Plastic soda rings, "baggies," styrofoam particles and plastic pellets are often mistaken by sea turtles as authentic food. Clogging their intestines, and missing out on vital nutrients, the turtles starve to death. Seabirds undergo a similar ordeal, mistaking the pellets for fish eggs, small crab and other prey, sometimes even feeding the pellets to their young. Despite the fact that only 0.05% of plastic pieces from surface waters are pellets, they comprise about 70% of the plastic eaten by seabirds. These small plastic particles have been found in the stomachs of 63 of the world's approximately 250 species of seabirds.
Wildlife is not the only area to suffer from the effects of marine debris. Plastic bags are the leading external cause of marine engine damage in Massachusetts. Other plastic items foul propellers and interfere with fishing tackle.
The plastics industry has also stepped in, taking measures to reclaim plastic resin pellets that often get lost during production or transport. The Society of the Plastic Industry has produced many public service ads for trade magazines, and was a strong supporter of MARPOL Annex V.
Plastics manufacturers are also investigating ways to create "degradable" plastics. Although all materials eventually break down, a plastic soda ring can take up to 400 years to biodegrade. So researchers are working with two types of degradable plastics: photodegradable and biodegradable.
Photodegradable plastics are made to become weak and brittle when exposed to sunlight for prolonged periods. At least 16 states--Massachusetts, New York and Rhode Island included--have passed laws requiring six-pack holders be biodegradable (these are marked by a small diamond between the rings).
Biodegradable plastics are made with cornstarch, so bacteria and other organisms eat away at the plastic, breaking it up into smaller pieces. Neither of these methods, however, solve the problem of plastic in the oceans, since they are only broken up into smaller pieces--creating an even more dangerous situation for animals that mistake smaller plastic pieces for food.
Perhaps the most effective method right now for solving the persistent plastic problem is beach cleaning. Coastal cleanups gather volunteers to collect trash that has washed up on the beach--or has been left by beachgoers to be carried out by the surf--and removed it from the marine cycle.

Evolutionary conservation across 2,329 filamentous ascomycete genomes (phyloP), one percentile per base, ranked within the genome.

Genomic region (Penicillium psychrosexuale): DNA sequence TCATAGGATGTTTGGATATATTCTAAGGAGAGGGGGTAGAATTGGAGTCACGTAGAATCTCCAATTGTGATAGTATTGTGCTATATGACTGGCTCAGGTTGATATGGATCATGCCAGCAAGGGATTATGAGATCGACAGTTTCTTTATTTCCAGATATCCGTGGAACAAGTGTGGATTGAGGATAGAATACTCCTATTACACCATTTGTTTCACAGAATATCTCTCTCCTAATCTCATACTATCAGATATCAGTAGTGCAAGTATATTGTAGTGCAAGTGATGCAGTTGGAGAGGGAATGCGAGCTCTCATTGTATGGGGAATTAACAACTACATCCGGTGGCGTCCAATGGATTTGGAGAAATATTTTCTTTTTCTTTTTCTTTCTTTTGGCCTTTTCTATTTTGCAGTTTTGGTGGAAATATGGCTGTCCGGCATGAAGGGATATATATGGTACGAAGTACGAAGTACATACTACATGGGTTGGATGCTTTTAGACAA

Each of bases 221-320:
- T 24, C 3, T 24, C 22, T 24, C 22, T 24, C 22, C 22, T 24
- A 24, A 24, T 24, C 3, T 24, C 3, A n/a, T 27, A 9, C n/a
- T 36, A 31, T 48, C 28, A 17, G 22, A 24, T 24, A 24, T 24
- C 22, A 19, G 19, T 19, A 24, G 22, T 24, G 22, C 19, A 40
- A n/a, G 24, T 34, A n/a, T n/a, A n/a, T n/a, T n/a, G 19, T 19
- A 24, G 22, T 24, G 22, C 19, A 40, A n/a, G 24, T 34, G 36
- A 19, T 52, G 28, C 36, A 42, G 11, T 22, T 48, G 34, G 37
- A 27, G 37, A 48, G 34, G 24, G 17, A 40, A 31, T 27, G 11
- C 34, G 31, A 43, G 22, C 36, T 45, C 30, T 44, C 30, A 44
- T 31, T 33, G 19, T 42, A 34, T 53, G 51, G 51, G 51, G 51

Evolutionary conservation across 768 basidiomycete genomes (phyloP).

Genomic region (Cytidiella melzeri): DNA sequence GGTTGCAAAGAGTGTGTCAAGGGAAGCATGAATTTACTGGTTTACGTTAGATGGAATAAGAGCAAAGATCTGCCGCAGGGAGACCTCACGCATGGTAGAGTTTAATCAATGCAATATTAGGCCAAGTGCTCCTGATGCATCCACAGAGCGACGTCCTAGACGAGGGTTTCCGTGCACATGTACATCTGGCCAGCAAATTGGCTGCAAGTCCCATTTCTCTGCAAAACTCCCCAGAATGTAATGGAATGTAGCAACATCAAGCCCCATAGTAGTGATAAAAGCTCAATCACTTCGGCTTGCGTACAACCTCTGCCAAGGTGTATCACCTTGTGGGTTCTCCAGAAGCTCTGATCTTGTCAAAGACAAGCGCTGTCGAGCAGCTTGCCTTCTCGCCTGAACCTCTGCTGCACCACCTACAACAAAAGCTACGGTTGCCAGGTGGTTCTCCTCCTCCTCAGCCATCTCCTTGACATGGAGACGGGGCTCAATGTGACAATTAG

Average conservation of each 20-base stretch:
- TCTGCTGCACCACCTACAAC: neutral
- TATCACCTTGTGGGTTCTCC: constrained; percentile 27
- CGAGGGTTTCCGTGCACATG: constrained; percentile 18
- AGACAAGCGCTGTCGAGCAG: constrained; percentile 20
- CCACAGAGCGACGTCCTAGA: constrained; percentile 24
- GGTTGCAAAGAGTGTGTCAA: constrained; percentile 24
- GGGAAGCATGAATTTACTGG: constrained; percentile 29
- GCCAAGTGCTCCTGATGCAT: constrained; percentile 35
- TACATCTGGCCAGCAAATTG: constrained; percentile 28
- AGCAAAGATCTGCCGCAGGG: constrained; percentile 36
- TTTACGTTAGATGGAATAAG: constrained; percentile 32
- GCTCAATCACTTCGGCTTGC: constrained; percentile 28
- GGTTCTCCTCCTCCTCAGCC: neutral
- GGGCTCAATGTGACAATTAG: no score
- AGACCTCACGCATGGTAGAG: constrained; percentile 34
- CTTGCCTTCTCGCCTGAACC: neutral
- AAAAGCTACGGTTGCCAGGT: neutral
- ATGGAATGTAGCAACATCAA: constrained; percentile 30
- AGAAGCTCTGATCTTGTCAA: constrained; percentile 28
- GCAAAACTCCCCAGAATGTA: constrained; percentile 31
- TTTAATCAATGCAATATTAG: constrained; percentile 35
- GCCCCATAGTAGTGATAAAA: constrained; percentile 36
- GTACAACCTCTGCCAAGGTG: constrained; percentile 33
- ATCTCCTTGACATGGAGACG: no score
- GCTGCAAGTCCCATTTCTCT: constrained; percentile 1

The Center for Marine Conservation has been coordinating coastal cleanups since 1986. (The first nationwide cleanup took place in 1988, just four months before the MARPOL treaty took effect. Canada and Mexico joined in on the act in 1989.) The CMC also keeps careful track of all the debris that is collected. Data cards list 85 debris items in eight categories: plastic, styrofoam, glass, rubber, metal, paper, wood and cloth. During the 1993 coastal cleanup, over 3.1 million pounds of trash was collected--more than half of that was plastic.
The CMC also divides their data into debris found, listing the "dirty dozen"--twelve items found most frequently:
There is still much debris floating around our seas and endangering marine animals. But as more laws are passed, and as more people become involved in projects like beach clean-ups, perhaps the only plastic will be in our supermarkets.
2) Recycle. Many communities currently offer pick-up recycling programs for #1 and #2 plastics. Other forms of plastic may be accepted by a local recycling business. If your community doesn't have a recycling program, contact your city or town hall to request one.
3) Educate others about the problem of marine debris, enhancing "voluntary compliance through awareness."
4) Get involved. Locate or start a coastal cleanup in your area.
For Further Reading:
Weisskopf, Michael. "Plastic reaps a grim harvest in the oceans of the world." Smithsonian. March 1988.
R. Jude Wilber. "Plastic in the North Atlantic." Oceanus. Fall 1987.
O'Hara, Kathryn J., Suzanne Iudicello, and Rose Bierce. "A Citizens Guide to Plastics in the Ocean: More Than a Litter Problem." Washington, D.C.: Center for Marine Conservation, 1988.